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Tuesday, September 12, 2006

Confucius Institutes' hidden agenda

Confucius, Communist China’s new poster boy, has become synonym of soft power abroad. Genu flexing to Confucius makes it all worthwhile for Beijing’s dictators who avidly want to spread the Party culture worldwide.
Firstly the plan was to establish 100 Communist Party Culture Schools by 2010, but the goal has been almost achieved already. Now the target is set for 500. In Canada there is one such institute in Vancouver, BC since February 2005, one more will open in Waterloo, Ontario in January 2007 and soon after in Toronto. They are being set up in 36 countries even in Rwanda. One may only wonder what’s in it for China knowing too well that they don’t give a heck about Confucius teachings of virtue and free speech.

Some scholars think that teaching Chinese history is not an entirely bad thing…hmmm! It wouldn’t be so bad if we would know what’s in the textbooks. For example: one major concern is this stipulation on the Hanban’s websites stating: "Overseas Confucius Institutes must abide by the One-China Policy." That is a bit disturbing…will the textbooks be filled with anti-democracy, anti-Falun Gong material glorifying the Party complete with slogans of “Peaceful development road” and “Harmonious society”?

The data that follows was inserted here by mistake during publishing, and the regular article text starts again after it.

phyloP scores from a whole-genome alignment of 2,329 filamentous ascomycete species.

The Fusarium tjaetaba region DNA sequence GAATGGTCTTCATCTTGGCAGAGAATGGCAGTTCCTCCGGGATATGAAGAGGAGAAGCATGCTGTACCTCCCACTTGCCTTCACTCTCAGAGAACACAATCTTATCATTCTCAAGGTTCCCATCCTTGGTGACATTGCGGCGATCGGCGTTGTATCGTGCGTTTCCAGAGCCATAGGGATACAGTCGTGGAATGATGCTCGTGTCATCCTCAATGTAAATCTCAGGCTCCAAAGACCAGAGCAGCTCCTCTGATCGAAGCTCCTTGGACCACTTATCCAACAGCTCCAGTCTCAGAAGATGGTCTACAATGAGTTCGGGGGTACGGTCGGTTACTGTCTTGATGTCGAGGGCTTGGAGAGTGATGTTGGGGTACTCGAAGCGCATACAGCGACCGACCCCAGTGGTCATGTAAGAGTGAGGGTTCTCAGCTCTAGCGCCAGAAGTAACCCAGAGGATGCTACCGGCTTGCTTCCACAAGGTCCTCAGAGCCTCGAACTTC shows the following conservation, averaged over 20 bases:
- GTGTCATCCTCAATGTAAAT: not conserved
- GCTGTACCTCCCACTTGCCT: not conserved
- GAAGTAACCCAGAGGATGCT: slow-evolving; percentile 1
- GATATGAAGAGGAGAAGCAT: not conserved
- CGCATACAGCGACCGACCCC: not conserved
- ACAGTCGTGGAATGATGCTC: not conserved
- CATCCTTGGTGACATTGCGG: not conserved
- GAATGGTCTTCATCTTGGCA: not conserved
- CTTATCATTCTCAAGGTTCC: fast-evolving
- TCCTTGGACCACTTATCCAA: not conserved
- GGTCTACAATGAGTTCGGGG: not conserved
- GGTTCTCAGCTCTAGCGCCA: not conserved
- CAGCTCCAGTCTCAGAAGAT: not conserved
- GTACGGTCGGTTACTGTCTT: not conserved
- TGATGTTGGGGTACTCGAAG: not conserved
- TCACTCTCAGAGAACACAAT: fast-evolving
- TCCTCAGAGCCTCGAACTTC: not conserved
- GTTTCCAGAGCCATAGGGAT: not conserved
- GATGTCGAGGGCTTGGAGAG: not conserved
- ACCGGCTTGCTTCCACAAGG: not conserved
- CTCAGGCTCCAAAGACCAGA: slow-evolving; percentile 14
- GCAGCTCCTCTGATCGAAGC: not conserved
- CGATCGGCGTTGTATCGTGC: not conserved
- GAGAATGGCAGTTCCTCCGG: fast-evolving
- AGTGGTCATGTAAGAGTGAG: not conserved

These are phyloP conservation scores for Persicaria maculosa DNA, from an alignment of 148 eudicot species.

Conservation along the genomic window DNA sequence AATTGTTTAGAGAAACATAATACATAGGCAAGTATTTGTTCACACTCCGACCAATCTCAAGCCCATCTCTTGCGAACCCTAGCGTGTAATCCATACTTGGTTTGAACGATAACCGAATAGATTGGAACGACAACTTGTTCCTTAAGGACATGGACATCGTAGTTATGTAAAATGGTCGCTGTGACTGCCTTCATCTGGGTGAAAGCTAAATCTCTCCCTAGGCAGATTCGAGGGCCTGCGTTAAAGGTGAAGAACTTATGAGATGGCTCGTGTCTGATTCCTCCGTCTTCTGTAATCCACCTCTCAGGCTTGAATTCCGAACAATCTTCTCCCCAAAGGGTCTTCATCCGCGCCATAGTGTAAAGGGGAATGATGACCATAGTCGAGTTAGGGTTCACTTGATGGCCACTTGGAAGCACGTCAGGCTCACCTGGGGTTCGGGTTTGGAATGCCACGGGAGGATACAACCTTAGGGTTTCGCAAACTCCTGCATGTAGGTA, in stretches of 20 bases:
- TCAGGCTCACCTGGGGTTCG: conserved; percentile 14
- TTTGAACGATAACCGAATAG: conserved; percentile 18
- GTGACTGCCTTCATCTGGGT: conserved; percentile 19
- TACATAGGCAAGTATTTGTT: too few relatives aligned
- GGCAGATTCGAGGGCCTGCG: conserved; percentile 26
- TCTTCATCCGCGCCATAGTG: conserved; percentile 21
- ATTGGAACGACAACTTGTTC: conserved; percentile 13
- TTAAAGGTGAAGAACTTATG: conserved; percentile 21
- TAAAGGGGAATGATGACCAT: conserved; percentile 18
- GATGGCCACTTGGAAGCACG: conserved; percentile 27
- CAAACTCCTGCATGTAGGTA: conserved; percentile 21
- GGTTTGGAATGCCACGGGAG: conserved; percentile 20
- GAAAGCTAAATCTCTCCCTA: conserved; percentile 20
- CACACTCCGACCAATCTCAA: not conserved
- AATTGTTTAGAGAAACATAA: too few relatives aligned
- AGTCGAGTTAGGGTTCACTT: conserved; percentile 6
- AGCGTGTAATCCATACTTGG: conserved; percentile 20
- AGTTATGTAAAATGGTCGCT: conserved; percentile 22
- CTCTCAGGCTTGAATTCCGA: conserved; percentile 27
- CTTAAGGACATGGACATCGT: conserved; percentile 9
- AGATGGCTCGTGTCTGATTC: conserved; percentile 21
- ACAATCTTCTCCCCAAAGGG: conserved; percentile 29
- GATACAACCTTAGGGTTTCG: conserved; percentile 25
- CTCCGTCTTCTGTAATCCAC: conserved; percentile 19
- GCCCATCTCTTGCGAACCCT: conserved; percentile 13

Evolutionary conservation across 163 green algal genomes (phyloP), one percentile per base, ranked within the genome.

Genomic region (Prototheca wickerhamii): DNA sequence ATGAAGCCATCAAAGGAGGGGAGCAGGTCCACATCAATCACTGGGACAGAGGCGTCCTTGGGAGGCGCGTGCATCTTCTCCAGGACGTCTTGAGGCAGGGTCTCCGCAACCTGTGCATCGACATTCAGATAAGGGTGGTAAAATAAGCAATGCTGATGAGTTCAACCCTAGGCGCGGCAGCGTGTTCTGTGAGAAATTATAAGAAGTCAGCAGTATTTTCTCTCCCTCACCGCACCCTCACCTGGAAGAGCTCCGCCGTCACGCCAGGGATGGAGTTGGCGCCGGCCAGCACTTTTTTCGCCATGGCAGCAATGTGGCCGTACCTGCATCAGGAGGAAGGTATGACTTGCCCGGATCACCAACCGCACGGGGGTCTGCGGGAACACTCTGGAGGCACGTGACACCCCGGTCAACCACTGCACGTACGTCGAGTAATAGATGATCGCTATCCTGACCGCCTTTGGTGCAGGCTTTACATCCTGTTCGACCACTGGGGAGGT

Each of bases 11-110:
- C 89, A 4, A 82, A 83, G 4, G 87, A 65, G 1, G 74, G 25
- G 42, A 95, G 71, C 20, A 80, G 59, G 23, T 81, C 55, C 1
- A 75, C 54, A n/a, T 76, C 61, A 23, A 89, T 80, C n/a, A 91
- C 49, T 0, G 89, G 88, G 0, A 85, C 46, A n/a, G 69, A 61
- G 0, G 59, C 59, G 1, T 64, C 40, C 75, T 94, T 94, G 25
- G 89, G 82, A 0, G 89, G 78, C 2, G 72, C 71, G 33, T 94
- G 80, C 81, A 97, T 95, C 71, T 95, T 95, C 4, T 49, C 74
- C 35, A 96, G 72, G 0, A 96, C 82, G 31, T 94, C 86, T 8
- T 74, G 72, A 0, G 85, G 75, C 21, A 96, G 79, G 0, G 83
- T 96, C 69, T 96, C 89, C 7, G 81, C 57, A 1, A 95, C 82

One only has to examine what took place when fascist dictator Mussolini began a similar campaign to promote Italian-language instruction in American schools.

“About a decade after he seized power...Textbooks sang the praises of Mussolini's government. "Fascism has remade Italy," boasted Andiamo in Italia ("Let's Go Italy"), a text used in New York public schools. "Italy was a disorderly and disorganized country in which all wanted to talk more loudly without listening to the voice of the ruler. Now this voice which commands is well heard by all and order has been restored as if by a miracle." After 1941, when the United States declared war on Italy, such propaganda came to a halt.” (more)

Meanwhile, Shanghai recently announced that it is going ahead with the revision of China’s history textbooks. Are these maneuvers tied in with their pursuit of global domination?

“China's era of domination by overseas imperialists (the “century of humiliation”), plus traditional Marxist class-struggle concepts, and even Mao himself have been downplayed in favor of a non-Sino centric take on both domestic PRC and global history -- that much is fact. But some in the U.S. dangerously mistake this refocusing of education toward the future, and toward globalization, as a major sea change in China -- wrongly interpreting it as a generation of post-Mao rigidity suddenly yielding to an abandonment of longstanding Chinese Communist Party (CCP) ideology." (more)

There is definitely a parallel between this theory and the communist institutes abroad.

"The linchpin in understanding China's true agenda to become a communist superpower can be found in Deng's ideologically innovative concept known as “shelving.” Shelving means that some main goals will simply have to wait, while their prerequisites and precursors are first accomplished and consolidated. The achievement of pure communism -- the PRC's unchanging raison d'etre -- has been explicitly shelved for about the next half-century, but certainly not abandoned. Socialism is an intermediate waypoint along this journey, as always in Marxist-Leninist thought." (more)

Importing the Party culture overseas is just another way to brainwash people to further their own end.